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In Abortion Debate, Emotion and Law in Tension

Research explains how personal beliefs inform public discussion.

Key points

  • Abortion is a unique issue of deep personal conviction that prompts vigorous public debate.
  • The legality of abortion raises sensitive issues of beliefs, attitudes, morality, and faith.
  • Terminology used within the abortion debate reflects emotion, attitudes, and beliefs.

Abortion is a unique issue of deep personal conviction that prompts vigorous public debate. This was true even before Dobbs v. Jackson (2022), in which the Supreme Court overturned the landmark case of Roe v. Wade, returning the power to legislate abortion to the states. Consequently, unlike other points of public contention, the legality of abortion raises sensitive and emotional personal issues involving beliefs, attitudes, morality, and faith.

Personal Conviction and Public Opinion

According to a Pew research poll,[i] a significant number of Americans have given serious thought to the issue of abortion. Accordingly, there are a wide range of opinions. Some embrace the pro-life biblical view supported by numerous passages of Scripture, (“You formed my inward parts; you knitted me together in my mother’s womb;”[ii] “Before I formed you in the womb I knew you”[iii]). Others believe abortion should be the choice of a woman, not the government, with differing views of how far along in pregnancy it should be permitted. Many Americans hold beliefs that fall somewhere in the middle, often qualified by the nature of the acts leading to the pregnancy (such as incest or rape), or the health of the mother.

Abortion laws share common ground with all other laws to the extent that all laws are based on principles of morality. This is especially true with criminal laws, a field within which I have practiced both as a defense attorney and a prosecutor for over 25 years. But unlike laws criminalizing crimes of violence or property crimes, the decision of whether to end a pregnancy is a very different, and emotional calculation.

Image by Mark Thomas on Pixabay
Source: Image by Mark Thomas on Pixabay

Abortion and Emotion

The emotional aspect of abortion is reflected through research examining social expressions of personal belief. Evangelos Ntontis and Nick Hopkins (2018) explored how activists frame abortion as a social problem.[iv] They specifically considered how campaigners, both pro-choice and anti-abortion, portrayed women choosing to abort, and the variety of ways emotion was featured in the representation of social actors.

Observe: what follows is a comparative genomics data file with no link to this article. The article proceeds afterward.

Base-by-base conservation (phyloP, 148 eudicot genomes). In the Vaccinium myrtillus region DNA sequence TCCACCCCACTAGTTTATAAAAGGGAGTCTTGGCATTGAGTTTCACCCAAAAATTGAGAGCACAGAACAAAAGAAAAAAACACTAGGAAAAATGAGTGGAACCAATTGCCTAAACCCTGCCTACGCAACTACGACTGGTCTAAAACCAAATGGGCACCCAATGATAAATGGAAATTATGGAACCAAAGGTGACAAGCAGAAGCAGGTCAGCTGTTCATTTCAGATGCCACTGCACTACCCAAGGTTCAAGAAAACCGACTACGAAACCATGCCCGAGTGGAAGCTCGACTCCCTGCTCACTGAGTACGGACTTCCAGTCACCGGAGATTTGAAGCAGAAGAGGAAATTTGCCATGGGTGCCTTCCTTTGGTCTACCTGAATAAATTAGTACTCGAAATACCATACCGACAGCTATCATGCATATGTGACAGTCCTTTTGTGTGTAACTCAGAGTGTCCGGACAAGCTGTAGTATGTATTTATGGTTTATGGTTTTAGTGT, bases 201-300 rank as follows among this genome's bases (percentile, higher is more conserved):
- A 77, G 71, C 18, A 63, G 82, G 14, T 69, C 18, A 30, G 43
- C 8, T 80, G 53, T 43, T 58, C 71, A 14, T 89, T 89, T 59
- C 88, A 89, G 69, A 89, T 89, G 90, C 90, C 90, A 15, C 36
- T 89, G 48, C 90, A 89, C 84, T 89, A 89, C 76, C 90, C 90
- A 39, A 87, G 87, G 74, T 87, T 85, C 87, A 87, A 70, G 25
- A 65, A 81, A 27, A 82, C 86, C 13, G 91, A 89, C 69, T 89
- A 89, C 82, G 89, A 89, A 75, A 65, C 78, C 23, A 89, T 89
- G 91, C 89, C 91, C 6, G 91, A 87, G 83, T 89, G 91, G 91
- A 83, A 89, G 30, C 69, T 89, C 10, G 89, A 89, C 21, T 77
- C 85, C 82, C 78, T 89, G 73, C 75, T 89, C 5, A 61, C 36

Michal Bilewicz et al. (2017) examined how terminology used within the abortion debate reflects attitudes and beliefs.[v] Recognizing that language shapes and reflects cognition and attitudes, they analyzed how using the terms “fetus” and “unborn child” reveals attitudes about abortion as well as “(de)mentalization” of the unborn. Consistent with other research, they found, among other things, that differing opinions about abortion were mediated by what they describe as the “emotionality ascribed to the preborn.”

Kate Greasley (2012) examined the issue of post-abortion regret, concluding that experiencing regret based on past decisions is often decoupled from thoughts about moral or rational justification.[vi] She views regret as an unsuitable measure for moral or rational justification due to specific features of reproductive decisions, as compared to other fields of decision-making.

Framing the Future

Understanding the emotional underpinnings of the abortion debate, fueled by both public opinion and personal conviction, can facilitate understanding and provide context to inform and hopefully prompt productive discussion about issues involving both legality and morality.



[ii] Psalm 139:13.

[iii] Jeremiah 1:5.

[iv] Ntontis, Evangelos, and Nick Hopkins. 2018. “Framing a ‘social Problem’’: Emotion in Anti‐abortion Activists’ Depiction of the Abortion Debate.’” British Journal of Social Psychology 57 (3): 666–83. doi:10.1111/bjso.12249.

[v] Bilewicz, Michał, Gosia Mikołajczak, and Maria Babińska. 2017. “Speaking about the Preborn How Specific Terms Used in the Abortion Debate Reflect Attitudes and (de)Mentalization.” Personality and Individual Differences 111 (June): 256–62. doi:10.1016/j.paid.2017.02.018.

[vi] Greasley, Kate. 2012. “Abortion and Regret.” Journal of Medical Ethics: Journal of the Institute of Medical Ethics 38 (12): 705–11. doi:10.1136/medethics-2012-100522.